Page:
Archive for the ‘FAMILY HISTORY’ Category

Preserving Holiday Food Traditions

December 8, 2013

Food traditions often linger longer in families and communities than any other custom. And there is no better time than the holiday season to celebrate old recipes!

Norwegian cookies

I recently taught a workshop designed to help people who want to capture and preserve their own family, ethnic, or community recipes, and was reminded just how precious family recipes are.

Food Traditions Class

After spending the day discussing and writing about food traditions, we shared a meal.

If you are also thinking about creating a family cookbook (or otherwise preserving and sharing treasured recipes), I hope that the following action plan will help focus your thoughts.


What family/community recipes, artifacts, photos, etc. do you have?

Who else might have additional family artifacts?

Who else in your family might have helpful skills?

Do you need to interview any relatives?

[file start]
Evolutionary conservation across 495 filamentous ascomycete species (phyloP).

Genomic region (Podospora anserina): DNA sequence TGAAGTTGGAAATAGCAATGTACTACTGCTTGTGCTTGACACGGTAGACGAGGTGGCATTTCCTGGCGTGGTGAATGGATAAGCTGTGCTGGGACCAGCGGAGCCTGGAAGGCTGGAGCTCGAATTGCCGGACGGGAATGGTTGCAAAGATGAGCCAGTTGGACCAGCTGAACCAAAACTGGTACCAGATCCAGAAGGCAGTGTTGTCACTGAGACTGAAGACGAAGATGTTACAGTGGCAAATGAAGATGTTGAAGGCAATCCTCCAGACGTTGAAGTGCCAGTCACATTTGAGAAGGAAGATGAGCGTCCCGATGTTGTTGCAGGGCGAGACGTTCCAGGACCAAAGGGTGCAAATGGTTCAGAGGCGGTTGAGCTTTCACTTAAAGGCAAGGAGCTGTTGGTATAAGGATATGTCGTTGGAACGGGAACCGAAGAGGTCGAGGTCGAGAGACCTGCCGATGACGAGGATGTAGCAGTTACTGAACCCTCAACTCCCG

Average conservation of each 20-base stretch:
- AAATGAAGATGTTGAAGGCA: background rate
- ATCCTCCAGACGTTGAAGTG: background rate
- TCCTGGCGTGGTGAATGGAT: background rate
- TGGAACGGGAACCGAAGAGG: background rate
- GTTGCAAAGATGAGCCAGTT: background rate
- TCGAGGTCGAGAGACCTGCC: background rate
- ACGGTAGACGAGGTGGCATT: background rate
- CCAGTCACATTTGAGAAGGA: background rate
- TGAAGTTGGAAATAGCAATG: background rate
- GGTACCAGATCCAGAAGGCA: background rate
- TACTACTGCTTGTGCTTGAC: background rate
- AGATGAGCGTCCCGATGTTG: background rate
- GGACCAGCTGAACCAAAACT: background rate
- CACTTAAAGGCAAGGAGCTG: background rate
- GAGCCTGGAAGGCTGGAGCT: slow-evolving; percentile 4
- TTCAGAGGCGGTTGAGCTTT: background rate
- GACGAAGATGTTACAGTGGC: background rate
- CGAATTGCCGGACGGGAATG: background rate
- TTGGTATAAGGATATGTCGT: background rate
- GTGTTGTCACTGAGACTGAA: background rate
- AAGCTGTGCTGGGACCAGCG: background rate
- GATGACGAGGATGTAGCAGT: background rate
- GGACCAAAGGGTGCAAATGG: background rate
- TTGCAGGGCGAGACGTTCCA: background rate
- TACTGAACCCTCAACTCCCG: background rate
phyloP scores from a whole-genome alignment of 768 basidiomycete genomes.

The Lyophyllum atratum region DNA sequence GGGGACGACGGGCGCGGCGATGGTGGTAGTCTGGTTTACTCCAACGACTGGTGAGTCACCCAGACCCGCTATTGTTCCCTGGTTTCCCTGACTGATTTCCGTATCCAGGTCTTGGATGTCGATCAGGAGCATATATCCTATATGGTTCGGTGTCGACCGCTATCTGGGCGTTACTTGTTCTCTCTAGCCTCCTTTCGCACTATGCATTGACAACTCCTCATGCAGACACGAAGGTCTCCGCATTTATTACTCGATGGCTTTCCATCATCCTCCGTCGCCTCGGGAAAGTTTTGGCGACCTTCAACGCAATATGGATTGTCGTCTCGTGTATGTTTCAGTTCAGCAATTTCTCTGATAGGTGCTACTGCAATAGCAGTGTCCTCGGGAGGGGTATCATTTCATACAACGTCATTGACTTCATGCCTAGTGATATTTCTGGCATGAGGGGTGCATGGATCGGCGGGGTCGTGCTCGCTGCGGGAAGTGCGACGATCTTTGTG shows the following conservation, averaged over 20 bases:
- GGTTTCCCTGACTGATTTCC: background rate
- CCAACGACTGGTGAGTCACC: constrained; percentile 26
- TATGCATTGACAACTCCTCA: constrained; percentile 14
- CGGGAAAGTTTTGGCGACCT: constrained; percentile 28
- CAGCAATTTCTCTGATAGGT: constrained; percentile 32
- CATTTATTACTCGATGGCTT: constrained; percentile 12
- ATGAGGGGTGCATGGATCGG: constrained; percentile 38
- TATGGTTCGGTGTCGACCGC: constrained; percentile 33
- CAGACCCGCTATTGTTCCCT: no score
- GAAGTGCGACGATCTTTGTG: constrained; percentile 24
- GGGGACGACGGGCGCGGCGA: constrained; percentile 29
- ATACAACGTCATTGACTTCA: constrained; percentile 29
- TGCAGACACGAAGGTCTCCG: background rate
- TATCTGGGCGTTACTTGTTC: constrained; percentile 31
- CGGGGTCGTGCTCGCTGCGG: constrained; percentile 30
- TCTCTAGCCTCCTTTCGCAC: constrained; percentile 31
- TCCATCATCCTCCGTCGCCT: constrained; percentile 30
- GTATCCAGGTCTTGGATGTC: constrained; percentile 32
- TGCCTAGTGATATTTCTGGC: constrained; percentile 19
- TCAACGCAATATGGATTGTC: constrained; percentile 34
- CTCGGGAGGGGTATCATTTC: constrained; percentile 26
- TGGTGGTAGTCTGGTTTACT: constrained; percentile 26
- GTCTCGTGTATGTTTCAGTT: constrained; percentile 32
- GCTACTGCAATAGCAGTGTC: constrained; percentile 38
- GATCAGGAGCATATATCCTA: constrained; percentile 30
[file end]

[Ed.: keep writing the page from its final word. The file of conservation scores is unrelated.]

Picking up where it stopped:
This was one of my grandmother’s favorites.


Scan/duplicate what you can

Photograph what you can’t

Store copies in secure location

Clean, stabilize, and store fragile pieces based on professional guidelines, or with professional assistance

Darlene textile

Darlene Fossum-Martin (Education Specialist at Vesterheim Norwegian-American Museum) demonstrates rolling, instead of folding, an old textile.




Other family/community members

Darlene cutting cookies

Who has family recipes, photos, artifacts, and expertise?


Scope – What recipes do you wish to preserve?

Intended audience – Are you doing this for everyone in your family? Your children? Your community? Ethnic group?

What will be shared – Recipes as written? Updated recipes? Family photos? Food photos? Stories? Family tree? Poems, essays, or other personal/creative writing?

Tone – Do you want to preserve only happy memories? Or is it important to share stories of family conflict?


Do you want to record that the choice of pie was a cause of family discord, or simply record the recipes?